My mom is usually the cook in the family (either due to traditional cultural gender roles or due to her control freak-esque distrust of my dad’s cooking–one year for Thanksgiving when she was out of town visiting her parents in Taiwan, my dad made duck and told me not to tell her because she thought it was too fatty; I have obviously inherited his taste because I love duck) so when my dad is in charge of dinner, he takes it very seriously and is very proud of his cooking. The one dish he typically makes (others include French toast and soy sauce fried eggs) is ma you ji, directly translated to “sesame oil chicken.” I didn’t know this was a typically Taiwanese thing until I tried to Google a recipe and of course my parents are no help because they just give me the Chinese name without any concrete translation (decoding dim sum menus is especially fun). So anyway, a Taiwanese restaurant recently opened near my house but it doesn’t have sesame oil chicken on the menu, and this missing dish set me on a craving and I figured I should just ask my dad how he made is. He didn’t give any measurements or time, so I supplemented with a Saveur recipe.
My dad suggested the vodka if I didn’t have michiu, but I didn’t use it; I used equal amounts of shaoxing (Taiwanese rice wine) and sake instead. Other ingredients were about a 1/4 cup dark sesame oil, 1 lb. chicken drumsticks and about 1 lb. chicken breast, one knob of ginger.
Peel, smash, and roughly chop 3-4 in. long piece of ginger. Heat 2-3 Tb. dark sesame oil in wok or pan (I used a deep cast iron skillet) over medium / medium high heat. Saute ginger for a couple minutes to release flavor.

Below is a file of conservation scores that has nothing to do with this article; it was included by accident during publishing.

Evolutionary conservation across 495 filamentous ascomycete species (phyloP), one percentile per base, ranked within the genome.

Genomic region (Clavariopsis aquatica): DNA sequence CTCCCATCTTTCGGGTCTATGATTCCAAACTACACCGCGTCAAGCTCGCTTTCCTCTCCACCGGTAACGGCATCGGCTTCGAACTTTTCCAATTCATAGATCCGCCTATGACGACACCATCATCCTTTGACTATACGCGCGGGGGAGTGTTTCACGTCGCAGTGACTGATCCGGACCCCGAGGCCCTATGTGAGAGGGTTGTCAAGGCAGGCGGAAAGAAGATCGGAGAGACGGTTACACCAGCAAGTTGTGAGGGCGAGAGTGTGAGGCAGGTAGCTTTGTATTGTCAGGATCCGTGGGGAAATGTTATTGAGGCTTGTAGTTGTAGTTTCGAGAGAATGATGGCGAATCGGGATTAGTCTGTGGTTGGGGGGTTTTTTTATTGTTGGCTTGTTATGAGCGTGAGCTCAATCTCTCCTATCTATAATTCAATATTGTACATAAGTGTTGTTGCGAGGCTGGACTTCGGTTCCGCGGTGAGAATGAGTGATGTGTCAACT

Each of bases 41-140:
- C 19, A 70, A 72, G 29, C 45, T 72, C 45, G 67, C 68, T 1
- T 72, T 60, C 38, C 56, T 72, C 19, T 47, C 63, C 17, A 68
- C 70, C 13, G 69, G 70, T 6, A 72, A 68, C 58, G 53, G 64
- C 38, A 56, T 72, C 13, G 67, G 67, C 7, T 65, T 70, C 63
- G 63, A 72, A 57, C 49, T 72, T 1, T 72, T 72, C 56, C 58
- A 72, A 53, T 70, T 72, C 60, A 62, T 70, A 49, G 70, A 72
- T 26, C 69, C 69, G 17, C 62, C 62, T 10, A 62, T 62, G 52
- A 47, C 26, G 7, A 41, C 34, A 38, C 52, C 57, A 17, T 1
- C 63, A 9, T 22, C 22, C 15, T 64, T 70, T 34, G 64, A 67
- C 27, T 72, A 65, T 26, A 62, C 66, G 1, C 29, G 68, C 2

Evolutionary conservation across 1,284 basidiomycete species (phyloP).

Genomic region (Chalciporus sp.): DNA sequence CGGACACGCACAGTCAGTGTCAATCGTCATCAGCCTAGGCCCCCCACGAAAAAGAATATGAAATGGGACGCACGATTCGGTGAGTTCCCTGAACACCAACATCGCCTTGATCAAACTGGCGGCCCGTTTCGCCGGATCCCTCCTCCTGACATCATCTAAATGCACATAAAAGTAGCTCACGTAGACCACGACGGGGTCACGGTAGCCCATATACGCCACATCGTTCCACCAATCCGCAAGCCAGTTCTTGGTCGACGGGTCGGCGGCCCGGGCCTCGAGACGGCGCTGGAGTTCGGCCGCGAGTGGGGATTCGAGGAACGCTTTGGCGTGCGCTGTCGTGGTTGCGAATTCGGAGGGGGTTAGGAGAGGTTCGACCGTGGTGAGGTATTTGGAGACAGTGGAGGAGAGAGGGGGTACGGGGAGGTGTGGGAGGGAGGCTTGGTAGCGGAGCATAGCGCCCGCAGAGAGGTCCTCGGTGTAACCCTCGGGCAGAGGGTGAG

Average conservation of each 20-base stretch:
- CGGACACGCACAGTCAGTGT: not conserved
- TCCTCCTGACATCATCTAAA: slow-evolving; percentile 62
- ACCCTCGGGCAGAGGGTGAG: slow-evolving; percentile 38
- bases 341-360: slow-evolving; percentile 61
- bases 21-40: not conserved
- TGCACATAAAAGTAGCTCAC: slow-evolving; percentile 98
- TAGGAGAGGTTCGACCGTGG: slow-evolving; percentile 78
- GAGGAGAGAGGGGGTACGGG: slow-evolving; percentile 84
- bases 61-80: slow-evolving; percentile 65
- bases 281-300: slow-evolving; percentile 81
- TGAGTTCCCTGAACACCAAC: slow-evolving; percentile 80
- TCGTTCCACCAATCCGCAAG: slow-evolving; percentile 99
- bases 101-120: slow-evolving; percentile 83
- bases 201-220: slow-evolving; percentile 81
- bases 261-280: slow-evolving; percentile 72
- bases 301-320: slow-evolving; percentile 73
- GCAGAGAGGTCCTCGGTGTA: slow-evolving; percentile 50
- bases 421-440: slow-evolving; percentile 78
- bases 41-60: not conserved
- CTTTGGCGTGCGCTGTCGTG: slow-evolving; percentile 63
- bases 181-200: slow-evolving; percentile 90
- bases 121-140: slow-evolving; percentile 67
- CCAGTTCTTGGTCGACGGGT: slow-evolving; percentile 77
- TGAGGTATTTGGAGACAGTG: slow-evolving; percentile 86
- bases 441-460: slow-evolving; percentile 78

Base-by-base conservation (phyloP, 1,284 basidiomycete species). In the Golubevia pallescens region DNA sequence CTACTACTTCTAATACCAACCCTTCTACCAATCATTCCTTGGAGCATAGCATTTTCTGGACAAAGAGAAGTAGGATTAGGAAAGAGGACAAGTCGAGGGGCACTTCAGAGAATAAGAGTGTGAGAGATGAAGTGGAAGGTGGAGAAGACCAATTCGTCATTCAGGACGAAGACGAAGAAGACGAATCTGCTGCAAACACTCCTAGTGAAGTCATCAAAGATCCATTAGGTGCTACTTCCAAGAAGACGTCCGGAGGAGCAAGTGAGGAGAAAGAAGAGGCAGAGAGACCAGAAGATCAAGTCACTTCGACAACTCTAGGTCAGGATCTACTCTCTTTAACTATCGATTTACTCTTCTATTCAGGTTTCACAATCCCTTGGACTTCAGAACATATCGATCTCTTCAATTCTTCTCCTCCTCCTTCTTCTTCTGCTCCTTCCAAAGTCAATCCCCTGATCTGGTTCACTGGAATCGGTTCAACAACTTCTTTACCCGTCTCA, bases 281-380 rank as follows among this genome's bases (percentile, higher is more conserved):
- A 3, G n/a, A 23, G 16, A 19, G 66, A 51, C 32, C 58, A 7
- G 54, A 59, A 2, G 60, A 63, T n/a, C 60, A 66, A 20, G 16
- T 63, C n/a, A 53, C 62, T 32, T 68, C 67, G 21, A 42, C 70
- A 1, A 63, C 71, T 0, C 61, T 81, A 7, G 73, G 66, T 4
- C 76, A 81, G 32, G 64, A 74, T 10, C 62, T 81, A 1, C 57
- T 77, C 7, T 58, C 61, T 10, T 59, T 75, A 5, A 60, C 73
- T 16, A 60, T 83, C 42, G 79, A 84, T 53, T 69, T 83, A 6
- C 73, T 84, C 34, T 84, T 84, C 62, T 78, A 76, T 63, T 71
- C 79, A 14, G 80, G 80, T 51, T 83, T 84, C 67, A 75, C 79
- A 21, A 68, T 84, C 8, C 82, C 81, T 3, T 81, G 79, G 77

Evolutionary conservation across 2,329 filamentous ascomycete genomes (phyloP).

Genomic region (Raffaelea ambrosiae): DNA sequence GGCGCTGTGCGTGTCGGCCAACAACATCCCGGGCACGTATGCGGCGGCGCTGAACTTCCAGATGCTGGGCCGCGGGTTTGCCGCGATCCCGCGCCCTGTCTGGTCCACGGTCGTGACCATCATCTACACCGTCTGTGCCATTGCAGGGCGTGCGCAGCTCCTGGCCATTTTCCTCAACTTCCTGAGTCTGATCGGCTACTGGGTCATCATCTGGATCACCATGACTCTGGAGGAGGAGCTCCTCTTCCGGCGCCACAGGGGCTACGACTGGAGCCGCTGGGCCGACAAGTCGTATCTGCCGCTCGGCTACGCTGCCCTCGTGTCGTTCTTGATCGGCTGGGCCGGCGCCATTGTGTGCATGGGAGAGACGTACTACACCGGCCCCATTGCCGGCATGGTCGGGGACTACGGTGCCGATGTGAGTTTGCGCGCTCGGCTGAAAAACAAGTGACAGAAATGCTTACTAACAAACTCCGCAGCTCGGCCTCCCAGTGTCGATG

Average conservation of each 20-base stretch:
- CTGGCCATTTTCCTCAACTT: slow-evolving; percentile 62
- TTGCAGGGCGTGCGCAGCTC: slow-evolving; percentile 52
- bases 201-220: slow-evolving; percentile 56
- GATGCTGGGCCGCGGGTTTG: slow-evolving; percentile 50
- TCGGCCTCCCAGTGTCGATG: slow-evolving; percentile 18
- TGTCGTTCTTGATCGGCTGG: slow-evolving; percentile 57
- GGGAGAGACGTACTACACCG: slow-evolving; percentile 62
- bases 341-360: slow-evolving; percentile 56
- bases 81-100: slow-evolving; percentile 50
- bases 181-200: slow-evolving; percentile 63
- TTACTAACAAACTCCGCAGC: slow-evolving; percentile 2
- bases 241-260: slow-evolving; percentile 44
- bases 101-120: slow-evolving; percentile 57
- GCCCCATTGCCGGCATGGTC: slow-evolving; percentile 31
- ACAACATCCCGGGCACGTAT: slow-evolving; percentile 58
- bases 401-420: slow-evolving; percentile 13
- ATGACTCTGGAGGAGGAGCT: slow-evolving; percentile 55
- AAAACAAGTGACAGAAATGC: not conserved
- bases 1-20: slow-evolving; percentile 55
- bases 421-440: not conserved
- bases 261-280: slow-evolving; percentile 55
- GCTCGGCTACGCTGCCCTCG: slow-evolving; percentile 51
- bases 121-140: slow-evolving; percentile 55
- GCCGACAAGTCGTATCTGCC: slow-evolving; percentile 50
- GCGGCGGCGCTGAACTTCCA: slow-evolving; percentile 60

Add bone-in chicken (I used drumsticks and also a boneless, skinless chicken breast that I had to use up; the bone-in chicken cooks much tastier) chopped in two or three pieces. Brown and coat with oil for a couple minutes over medium high. At moments throughout cooking, I drizzled extra sesame oil over the meat.
After a few minutes, add Chinese rice wine (typically michiu, but I only had Shaoxing, which I read is a little less alcohol and milder than michiu, so I did half a cup Shaoxing and half a cup of an old bottle of sake that seemed to only get more potent with age), bring to a boil, then cover and simmer.
Simmer simmer simmer…
A little more than halfway through the cooking process, I tasted the broth and it tastes reeeeally alcoholy (hmm), so I added a little more sesame oil. Cooking mellowed it out, of course, so you can really just season to taste with wine and oil. I also sprinkled some black pepper and leeks over the top of the meat.
Not very impressive looking, but it’s really tasty and perfect for a cold night.